Portugal, ECB, Turkey — trials and tribulations
How to pull defeat from the jaws of victory in one easy lesson; look no further than Portugal.
After the resignation of both finance and foreign minister last week, Prime Minister Paolo Passos Coelho salvaged things by making the latter – Paulo Portas – his deputy and putting him in charge of dealing with the country’s EU/IMF/ECB lenders.
That could have created tensions and problems but we never got to find out because the president then rocked the political class to its foundations by throwing the deal out.
Instead he demanded a sort of grand coalition to unite behind the bailout programme, including the opposition Socialists who are distinctly cool about the government’s austerity drive and have been calling for snap elections.
The troika of international lenders were due back for a review next week but have been put off until the end of August to buy time to try and sort the mess out. Lisbon could be forced to negotiate a second bailout if stability does not return quickly. Passos Coelho will speak in a regular parliamentary debate this morning and hold further talks with party leaders.
Ireland still looks set to exit its bailout before the year is out and is the only consistent source of good news from the euro zone’s sick ward, although it too has slid back into recession.
More of that this morning with S&P upgrading its outlook on Ireland’s credit rating to positive from stable, saying the government may beat its fiscal targets and cut debt faster than previously expected.
In the round, this hasn’t been a good week for the euro zone. Germany wasted no time in shooting down the European Commission’s proposal for a body to wind-up failing banks, Italy’s credit rating was downgraded, leading to a tepid bond auction, and the European Central Bank has tied itself in knots over the forward guidance it has decided to offer on interest rates.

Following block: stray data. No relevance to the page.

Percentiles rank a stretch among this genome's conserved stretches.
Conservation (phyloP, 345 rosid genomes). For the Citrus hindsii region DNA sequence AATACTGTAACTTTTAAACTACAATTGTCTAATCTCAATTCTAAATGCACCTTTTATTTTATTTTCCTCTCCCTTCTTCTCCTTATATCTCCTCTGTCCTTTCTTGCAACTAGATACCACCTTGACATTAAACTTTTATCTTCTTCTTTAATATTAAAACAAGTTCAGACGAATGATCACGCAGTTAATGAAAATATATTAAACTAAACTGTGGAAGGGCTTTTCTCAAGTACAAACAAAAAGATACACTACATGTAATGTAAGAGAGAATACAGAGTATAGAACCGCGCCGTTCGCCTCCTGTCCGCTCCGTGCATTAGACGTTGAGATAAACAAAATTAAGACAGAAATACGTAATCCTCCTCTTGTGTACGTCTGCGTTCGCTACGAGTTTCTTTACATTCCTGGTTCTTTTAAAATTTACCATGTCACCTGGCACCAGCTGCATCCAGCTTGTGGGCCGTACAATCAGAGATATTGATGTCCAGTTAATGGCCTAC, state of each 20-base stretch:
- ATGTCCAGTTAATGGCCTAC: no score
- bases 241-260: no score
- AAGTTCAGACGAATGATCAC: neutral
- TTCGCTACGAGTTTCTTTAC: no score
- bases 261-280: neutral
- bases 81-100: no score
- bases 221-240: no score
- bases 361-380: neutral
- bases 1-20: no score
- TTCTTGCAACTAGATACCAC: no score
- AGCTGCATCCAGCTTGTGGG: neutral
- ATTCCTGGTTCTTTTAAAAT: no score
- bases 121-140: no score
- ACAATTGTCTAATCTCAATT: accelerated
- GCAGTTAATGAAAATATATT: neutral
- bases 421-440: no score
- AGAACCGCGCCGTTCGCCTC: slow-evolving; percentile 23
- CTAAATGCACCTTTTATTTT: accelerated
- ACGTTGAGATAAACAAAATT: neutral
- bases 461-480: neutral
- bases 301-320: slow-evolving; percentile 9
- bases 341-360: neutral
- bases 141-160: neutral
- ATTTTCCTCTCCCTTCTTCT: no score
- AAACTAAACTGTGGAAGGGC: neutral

To recap. Eight days ago Mario Draghi ripped up the ECB’s rule book and declared interest rates should stay at record lows for an “extended period” and could even fall further. That immediately begged the question how long extended might be.
Earlier this week, we thought we had some clarity when Joerg Asmussen told us it was good for more than 12 months. But he was almost instantly put down by ECB HQ and since then the waters have got murkier and murkier.
Bundesbank chief Jens Weidmann declared that the ECB had not “tied itself to the mast” and would tighten policy if inflation climbed. Then Benoit Coeure, generally taken as being in the more dovish camp, said the guidance would be reviewed each and every month.
This morning chief economist Peter Praet is out saying rates can stay low or fall as long as inflation remains moderate, while Vice President Constancio is looking at the sluggish growth outlook and predicting that policy will have to stay loose for a “long time”.
What a cacophony. Now the thing is each and every one of these statements is probably true (although on Asmussen’s more precise prediction we’ll have to wait and see).
What it all demonstrates is that in the ECB’s case forward guidance isn’t really worth the paper it’s written on (if it was written on paper). If inflation remains muted and growth slow, rates won’t go up. But if price pressures do take off, they will. The timing is just guesswork. ‘Twas ever thus.
The Spanish government is expected to pass a major reform of the energy sector to plug a growing gap between power prices and generation costs, with the aim of taking some pressure off the public purse.
It’s been a week of turmoil in Turkey with the central bank burning its reserves to defend the currency. The lira looks steadier this morning but an interest rate rise is probably what’s required to settle things down or risk further investment outflows from a country already saddled with a gaping current account deficit.
Prime Minister Tayyip Erdogan blaming a “high interest rate lobby” for everything from mass public protests to the market turmoil is unlikely to fill investors with confidence either.